The first step in the question is the trickiest to spot: \sin^4(\theta)-\cos^4(\theta) is in fact a difference of squares. If you struggle to see this, consider x^2-y^2\equiv(x+y)(x-y) and then x^4-y^4\equiv(x^2+y^2)(x^2-y^2). It follows that \sin^4(\theta)-\cos^4(\theta) is equivalent to (\sin^2(\theta)+\cos^2(\theta))(\sin^2(\theta)-\cos^2(\theta))
Hence, the left hand side of the above identity becomes:
Since \sin^2(\theta)+\cos^2(\theta)\equiv1, we are left with
This can be separated into
\frac{\sin^2(\theta)}{\cos^2(\theta)}-\frac{\cos^2(\theta)}{\cos^2(\theta)}\equiv\tan^2(\theta)-1, thus completing the proof of the identity. Note that \tan(\theta)\equiv\frac{\sin(\theta)}{\cos(\theta)} and so \tan^2(\theta)\equiv\frac{\sin(\theta)}{\cos(\theta)}\times\frac{\sin(\theta)}{\cos(\theta)}\equiv\frac{\sin^2(\theta)}{\cos^2(\theta)}.

Given that \theta is obtuse and \cos(\theta)=-\frac{2}{5}, find the value of \tan(\theta).


Since \tan(\theta)\equiv\frac{\sin(\theta)}{\cos(\theta)}, we need to know the value of \sin(\theta). Given that we know \cos(\theta)=-\frac{2}{5}, we can use the identity \cos^2(\theta)+\sin^2(\theta)\equiv 1 to find it:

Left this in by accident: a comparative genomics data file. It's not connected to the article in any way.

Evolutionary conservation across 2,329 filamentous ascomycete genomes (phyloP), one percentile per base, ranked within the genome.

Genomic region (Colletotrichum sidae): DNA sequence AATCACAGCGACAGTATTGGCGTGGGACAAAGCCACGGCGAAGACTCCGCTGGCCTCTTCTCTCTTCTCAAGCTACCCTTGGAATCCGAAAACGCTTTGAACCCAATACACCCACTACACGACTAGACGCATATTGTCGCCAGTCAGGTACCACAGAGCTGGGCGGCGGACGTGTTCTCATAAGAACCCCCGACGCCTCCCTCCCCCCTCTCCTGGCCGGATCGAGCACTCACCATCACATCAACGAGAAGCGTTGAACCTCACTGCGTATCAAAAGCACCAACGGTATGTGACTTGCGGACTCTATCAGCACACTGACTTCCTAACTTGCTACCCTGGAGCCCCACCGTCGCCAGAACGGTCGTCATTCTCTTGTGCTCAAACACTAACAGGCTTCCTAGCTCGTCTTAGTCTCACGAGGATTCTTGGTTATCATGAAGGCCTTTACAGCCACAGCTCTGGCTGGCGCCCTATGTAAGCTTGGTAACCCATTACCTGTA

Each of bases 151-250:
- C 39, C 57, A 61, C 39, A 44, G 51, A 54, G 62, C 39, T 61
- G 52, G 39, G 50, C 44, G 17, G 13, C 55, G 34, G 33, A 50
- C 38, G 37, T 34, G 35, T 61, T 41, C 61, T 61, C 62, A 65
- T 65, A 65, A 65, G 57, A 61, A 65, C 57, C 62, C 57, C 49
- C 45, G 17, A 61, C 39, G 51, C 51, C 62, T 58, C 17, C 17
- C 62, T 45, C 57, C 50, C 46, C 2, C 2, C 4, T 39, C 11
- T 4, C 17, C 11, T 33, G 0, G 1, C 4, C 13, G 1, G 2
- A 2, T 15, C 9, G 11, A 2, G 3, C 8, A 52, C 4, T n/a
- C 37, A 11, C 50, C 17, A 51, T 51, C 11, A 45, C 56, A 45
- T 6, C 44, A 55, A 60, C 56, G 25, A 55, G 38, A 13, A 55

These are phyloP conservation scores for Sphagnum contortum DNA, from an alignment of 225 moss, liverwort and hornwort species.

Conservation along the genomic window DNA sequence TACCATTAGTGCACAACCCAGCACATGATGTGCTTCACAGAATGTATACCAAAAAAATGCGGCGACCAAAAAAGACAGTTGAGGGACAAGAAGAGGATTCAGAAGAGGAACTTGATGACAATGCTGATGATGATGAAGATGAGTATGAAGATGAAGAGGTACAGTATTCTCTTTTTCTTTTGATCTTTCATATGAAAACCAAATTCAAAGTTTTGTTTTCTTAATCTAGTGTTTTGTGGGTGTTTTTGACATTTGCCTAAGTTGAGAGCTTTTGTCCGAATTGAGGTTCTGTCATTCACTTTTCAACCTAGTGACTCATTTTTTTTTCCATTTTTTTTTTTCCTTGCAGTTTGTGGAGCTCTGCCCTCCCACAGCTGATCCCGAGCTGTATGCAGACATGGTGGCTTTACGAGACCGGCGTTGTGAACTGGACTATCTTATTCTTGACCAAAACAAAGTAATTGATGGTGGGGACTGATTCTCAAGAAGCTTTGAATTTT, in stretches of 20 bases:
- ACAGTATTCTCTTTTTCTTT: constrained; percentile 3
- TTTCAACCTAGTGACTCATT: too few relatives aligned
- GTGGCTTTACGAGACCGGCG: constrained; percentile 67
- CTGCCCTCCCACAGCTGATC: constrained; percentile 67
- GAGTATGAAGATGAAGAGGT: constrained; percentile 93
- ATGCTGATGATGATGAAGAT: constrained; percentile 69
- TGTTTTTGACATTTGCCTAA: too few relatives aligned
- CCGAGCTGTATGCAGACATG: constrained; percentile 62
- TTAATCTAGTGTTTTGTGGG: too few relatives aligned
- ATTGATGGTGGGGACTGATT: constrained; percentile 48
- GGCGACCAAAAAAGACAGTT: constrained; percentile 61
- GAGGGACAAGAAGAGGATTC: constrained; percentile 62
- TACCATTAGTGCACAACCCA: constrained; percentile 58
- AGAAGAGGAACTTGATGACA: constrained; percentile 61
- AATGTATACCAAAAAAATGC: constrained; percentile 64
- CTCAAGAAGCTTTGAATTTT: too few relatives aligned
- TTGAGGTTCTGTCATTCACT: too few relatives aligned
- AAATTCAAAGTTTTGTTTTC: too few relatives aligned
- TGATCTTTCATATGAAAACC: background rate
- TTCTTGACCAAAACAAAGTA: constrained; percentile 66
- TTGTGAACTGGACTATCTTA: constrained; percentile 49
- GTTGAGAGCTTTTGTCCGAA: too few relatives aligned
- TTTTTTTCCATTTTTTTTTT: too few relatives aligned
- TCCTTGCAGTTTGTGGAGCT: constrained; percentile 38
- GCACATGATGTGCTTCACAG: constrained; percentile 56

\left(-\frac{2}{5}\right)^2+\sin^2(\theta)= 1
\Longrightarrow \sin^2(\theta)= 1-\frac{4}{25}
\Longrightarrow \sin(\theta)= \pm\sqrt{\frac{21}{25}}=\pm\frac{\sqrt{21}}{5}
We have been told that \theta is obtuse – this is when \sin(\theta) is positive – see Trigonometric Graphs. It follows that \sin(\theta)=\frac{\sqrt{21}}{5} and so


Given that x=2\cos(\alpha) and y=3\sin(\alpha), find the value of 9x^2+4y^2.


\begin{array}{lll}9x^2+4y^2&=&9\left(2\cos(\alpha)\right)^2+4\left(3\sin(\alpha)\right)^2\\&=&9\times 4\cos^2(\alpha)+4\times9\sin^2(\alpha)\\&=&36\cos^2(\alpha)+36\sin^2(\alpha)\\&=&36\left(\cos^2(\alpha)+\sin^2(\alpha)\right)\\&=&36\end{array}


Using trigonometric identities to transform one identity into a quadratic in cos then using this to solve a trigonometric equation.

Using a trigonometric identity to solve a pretty horrendous trigonometric equation.

A not-so obvious difference of squares in terms of trigonometric functions which simplifies to a single cos term.